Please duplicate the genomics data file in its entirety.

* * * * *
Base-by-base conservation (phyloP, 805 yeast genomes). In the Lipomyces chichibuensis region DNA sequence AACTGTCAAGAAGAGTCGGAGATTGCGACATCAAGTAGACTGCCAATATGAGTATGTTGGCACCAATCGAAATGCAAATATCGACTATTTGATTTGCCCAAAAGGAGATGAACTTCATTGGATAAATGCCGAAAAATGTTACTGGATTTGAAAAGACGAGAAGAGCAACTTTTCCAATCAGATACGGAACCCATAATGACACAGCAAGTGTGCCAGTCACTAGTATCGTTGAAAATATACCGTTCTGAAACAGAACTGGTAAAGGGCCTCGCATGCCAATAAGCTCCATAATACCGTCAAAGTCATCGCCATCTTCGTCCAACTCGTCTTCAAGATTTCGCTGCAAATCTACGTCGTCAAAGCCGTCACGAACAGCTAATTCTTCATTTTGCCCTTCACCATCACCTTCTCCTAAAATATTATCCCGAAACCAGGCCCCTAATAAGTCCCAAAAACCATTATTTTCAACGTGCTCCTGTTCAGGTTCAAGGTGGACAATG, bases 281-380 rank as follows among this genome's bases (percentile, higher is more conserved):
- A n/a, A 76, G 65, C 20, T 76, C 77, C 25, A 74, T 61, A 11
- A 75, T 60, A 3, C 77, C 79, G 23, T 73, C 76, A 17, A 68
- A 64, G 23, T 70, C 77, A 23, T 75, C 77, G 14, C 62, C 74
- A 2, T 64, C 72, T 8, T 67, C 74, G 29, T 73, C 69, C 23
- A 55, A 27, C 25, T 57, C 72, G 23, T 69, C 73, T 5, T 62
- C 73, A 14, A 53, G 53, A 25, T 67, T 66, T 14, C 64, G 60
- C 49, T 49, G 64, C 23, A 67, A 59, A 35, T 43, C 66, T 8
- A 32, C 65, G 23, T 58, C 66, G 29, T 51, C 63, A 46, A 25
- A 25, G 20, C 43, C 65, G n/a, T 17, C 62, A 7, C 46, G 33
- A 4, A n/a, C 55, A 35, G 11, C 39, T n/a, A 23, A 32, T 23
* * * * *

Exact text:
Base-by-base conservation (phyloP, 805 yeast genomes). In the Lipomyces chichibuensis region DNA sequence AACTGTCAAGAAGAGTCGGAGATTGCGACATCAAGTAGACTGCCAATATGAGTATGTTGGCACCAATCGAAATGCAAATATCGACTATTTGATTTGCCCAAAAGGAGATGAACTTCATTGGATAAATGCCGAAAAATGTTACTGGATTTGAAAAGACGAGAAGAGCAACTTTTCCAATCAGATACGGAACCCATAATGACACAGCAAGTGTGCCAGTCACTAGTATCGTTGAAAATATACCGTTCTGAAACAGAACTGGTAAAGGGCCTCGCATGCCAATAAGCTCCATAATACCGTCAAAGTCATCGCCATCTTCGTCCAACTCGTCTTCAAGATTTCGCTGCAAATCTACGTCGTCAAAGCCGTCACGAACAGCTAATTCTTCATTTTGCCCTTCACCATCACCTTCTCCTAAAATATTATCCCGAAACCAGGCCCCTAATAAGTCCCAAAAACCATTATTTTCAACGTGCTCCTGTTCAGGTTCAAGGTGGACAATG, bases 281-380 rank as follows among this genome's bases (percentile, higher is more conserved):
- A n/a, A 76, G 65, C 20, T 76, C 77, C 25, A 74, T 61, A 11
- A 75, T 60, A 3, C 77, C 79, G 23, T 73, C 76, A 17, A 68
- A 64, G 23, T 70, C 77, A 23, T 75, C 77, G 14, C 62, C 74
- A 2, T 64, C 72, T 8, T 67, C 74, G 29, T 73, C 69, C 23
- A 55, A 27, C 25, T 57, C 72, G 23, T 69, C 73, T 5, T 62
- C 73, A 14, A 53, G 53, A 25, T 67, T 66, T 14, C 64, G 60
- C 49, T 49, G 64, C 23, A 67, A 59, A 35, T 43, C 66, T 8
- A 32, C 65, G 23, T 58, C 66, G 29, T 51, C 63, A 46, A 25
- A 25, G 20, C 43, C 65, G n/a, T 17, C 62, A 7, C 46, G 33
- A 4, A n/a, C 55, A 35, G 11, C 39, T n/a, A 23, A 32, T 23